Wednesday, March 2, 2011


In March 1956 the NPS announced funding for a building program at Dinosaur, $275,000 of which would be for the new Quarry Visitor Center, which would enclose the Carnegie Quarry. After decades of effort, false starts, frustration, and temporary solutions, the long envisioned museum with an in-situ exhibit of dinosaur bones, was to finally be built! There are many interesting aspects to the building. Some of these I’ll address in future posts. For now, let’s look at some general features of the QVC circa 1958 and photos of its construction.

The framework of the east wall of the glass enclosed part of the QVC, 1957.

Building the gull-winged roof, 1957.

There were three components to the QVC; the glass enclosed area surrounding and covering the dinosaur bones, the single floor administrative wing that housed the library, offices, and the windowed paleontology lab, and the two story rotunda that brought visitors into the building at the level of the second floor viewing mezzanine and contained offices, restrooms, and an information desk

Children playing in the construction area in 1958.  Safety concerns were apparently a little less rigorous in those days.

The design of the building was clearly a radical break from traditional NPS Visitor Centers. The gull wing roof mimicked the terrain of the area as well as the excavated quarry sandstone layer. The walls of the main area were constructed mainly of glass which allowed for large amounts of ambient light to illuminate the dinosaur bearing rock layer. It was, as the NPS proclaimed, a visitor center “distinctly different from those in other national park areas.” (1, p. 54)

Looking over the floor of the future paleontology lab (foreground) and rotunda (background), 1957.

 The foundation of the rotunda (foreground) and paleontology lab (background), 1957.
The two story rotunda seen from the south, 1958

The skeleton of the famous curving ramp, one of the most striking features of the building, 1957.

The construction contract was awarded in April 1957 to the R.K. McCullough Construction Company of Salt Lake City. Work began in May 1957 and completed on May 9, 1958. The official dedication of the QVC was held June 1 1958. Dr. LeRoy “Pop” Kay from the Carnegie attended and spoke about the dinosaur quarry where he had worked for so many years. Roger C. Ernst, Assistant Secretary of the Interior, delivered the dedicatory address. Some 1600 people attended the ceremonies and after the ribbon cutting tour of the building were given.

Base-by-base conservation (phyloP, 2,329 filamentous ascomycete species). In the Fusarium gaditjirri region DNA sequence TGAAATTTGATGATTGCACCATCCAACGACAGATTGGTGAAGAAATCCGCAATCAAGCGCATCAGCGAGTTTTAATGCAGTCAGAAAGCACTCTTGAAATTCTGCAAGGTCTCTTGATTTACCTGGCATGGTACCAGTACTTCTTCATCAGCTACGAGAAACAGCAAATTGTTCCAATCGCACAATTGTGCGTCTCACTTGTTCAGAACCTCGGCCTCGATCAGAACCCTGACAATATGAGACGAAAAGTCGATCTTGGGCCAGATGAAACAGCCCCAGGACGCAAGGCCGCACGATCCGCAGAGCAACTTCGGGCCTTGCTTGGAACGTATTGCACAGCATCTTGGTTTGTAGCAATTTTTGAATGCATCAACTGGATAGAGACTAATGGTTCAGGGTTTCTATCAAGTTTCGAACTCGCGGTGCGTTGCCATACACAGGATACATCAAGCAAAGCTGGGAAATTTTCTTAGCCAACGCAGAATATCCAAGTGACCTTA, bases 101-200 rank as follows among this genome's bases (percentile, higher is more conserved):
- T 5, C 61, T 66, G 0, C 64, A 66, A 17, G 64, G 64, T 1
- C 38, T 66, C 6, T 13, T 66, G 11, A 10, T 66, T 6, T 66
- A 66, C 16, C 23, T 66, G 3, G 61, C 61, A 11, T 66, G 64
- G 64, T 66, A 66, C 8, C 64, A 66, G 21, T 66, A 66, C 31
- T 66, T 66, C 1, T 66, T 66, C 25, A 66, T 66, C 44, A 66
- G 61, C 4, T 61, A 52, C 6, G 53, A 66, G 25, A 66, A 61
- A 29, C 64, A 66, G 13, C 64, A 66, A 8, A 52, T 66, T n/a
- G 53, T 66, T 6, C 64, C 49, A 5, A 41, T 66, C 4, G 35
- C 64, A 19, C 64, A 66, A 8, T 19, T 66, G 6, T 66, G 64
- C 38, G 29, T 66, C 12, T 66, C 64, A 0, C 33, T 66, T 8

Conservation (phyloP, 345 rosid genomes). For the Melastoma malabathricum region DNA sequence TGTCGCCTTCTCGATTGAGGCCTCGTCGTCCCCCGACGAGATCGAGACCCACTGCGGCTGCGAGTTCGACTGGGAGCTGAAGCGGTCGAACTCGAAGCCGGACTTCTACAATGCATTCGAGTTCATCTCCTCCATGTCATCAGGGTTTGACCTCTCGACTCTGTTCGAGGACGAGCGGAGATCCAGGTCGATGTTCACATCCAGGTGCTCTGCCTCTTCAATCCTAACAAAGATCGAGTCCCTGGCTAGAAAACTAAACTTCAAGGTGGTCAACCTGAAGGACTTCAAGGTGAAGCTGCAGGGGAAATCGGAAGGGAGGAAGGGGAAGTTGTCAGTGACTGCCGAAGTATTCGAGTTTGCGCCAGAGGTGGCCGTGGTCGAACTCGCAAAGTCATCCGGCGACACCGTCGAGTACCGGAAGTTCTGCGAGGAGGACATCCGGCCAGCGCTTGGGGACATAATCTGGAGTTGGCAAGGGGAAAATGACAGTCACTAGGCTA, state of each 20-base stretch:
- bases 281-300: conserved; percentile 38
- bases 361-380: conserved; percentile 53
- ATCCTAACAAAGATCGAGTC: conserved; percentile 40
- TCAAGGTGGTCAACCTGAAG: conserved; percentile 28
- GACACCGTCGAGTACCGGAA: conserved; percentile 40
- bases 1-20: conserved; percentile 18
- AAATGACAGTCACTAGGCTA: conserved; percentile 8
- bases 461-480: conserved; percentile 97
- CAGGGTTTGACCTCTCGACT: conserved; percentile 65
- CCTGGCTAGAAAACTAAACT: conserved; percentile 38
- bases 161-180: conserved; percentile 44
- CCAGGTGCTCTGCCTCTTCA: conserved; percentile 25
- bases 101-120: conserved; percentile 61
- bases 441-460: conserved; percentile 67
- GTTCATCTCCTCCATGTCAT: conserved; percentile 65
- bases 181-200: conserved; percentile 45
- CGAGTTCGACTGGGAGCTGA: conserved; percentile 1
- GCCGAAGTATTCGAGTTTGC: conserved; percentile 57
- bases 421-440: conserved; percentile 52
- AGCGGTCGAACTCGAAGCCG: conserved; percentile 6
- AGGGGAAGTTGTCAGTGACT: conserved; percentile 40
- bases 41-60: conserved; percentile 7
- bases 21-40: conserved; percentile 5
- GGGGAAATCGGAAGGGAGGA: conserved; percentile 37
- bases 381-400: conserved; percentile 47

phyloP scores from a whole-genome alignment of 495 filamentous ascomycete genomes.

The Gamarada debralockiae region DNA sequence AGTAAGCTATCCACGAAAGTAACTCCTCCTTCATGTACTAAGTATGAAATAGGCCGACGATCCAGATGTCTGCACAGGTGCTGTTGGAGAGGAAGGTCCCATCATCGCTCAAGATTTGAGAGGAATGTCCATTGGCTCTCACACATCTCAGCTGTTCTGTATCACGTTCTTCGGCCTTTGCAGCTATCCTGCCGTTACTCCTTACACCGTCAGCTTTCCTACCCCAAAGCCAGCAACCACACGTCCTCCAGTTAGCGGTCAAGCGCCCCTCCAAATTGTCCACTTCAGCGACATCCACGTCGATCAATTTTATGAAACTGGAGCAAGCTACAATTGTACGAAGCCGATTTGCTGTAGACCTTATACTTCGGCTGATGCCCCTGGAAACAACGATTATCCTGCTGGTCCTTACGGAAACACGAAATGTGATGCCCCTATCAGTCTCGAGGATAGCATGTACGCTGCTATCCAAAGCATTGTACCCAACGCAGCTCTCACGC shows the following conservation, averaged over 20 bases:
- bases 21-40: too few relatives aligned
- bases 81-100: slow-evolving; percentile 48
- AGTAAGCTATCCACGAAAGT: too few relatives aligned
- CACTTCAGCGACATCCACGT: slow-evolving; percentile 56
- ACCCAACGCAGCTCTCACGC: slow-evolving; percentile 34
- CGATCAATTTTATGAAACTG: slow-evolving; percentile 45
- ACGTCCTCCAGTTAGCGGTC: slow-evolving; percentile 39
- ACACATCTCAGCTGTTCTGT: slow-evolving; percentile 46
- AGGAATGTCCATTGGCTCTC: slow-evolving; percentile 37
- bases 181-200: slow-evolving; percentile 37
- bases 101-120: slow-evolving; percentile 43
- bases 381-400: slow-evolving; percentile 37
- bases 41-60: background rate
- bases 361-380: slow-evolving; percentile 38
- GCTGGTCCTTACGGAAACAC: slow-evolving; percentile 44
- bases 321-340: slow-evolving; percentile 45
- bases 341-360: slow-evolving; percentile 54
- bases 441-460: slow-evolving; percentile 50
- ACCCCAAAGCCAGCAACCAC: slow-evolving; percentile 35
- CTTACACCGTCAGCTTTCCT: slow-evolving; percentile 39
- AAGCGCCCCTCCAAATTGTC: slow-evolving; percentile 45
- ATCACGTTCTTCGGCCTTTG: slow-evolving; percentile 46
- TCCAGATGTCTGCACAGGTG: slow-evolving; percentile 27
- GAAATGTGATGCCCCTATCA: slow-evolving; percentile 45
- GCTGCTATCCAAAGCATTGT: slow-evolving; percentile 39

Opening day for the QVC, 1958.

The completed QVC seen from the air in 1958. Visitors could finally drive all the way to the quarry, rather than hiking the last several hundred yards over a rough dirt trail.

Notes on Sources
Allabach (2000) contains the best and most detailed account in print of the design and building 1958 Quarry Visitor Center and I have drawn on it for this post. Its references and footnotes will lead the reader to many original sources. It is freely available on-line at:

(1) Allabach, S. 2000. Chapter 1. Quarry Visitor Center, Dinosaur National Monument, Jensen, Utah. in: Mission 66 Visitor Centers: The History of a Building Type. United States Department of the Interior, National Park Service, Cultural Resource Stewardship and Partnerships, Park Historic Structures and Cultural Landscapes Program, Washington, D.C.: pp. 39-66.

Photos: Uintah County Library


  1. I remember being wowed as a kid seeing the Visitor Center for the first time. The drive up and the perspective looking at the rotunda were fascinating and had a "space age" vibe that strangely went really well with the tilted ancient bone bed.

    It just dawned on me that as a volunteer preparator at UMNH, I'm doing some of the cool work I envied as I watched workers chipping away at the quarry face.

    Was the parking area built on quarry tailings? Looks like a lot of fill in that last photo.

  2. The parking lots at both the east and west end are composed on a thick accumulation of tailings, especially so at the east end One can see that quite clearly when hiking the Fossil Discovery Trail in the drainage immediately east of the QVC. Brown (1937 Dinosaurs on Parade -- see my earlier post on Brown) has photos from the WPA days that show the thick fill that eventually became the east parking lot.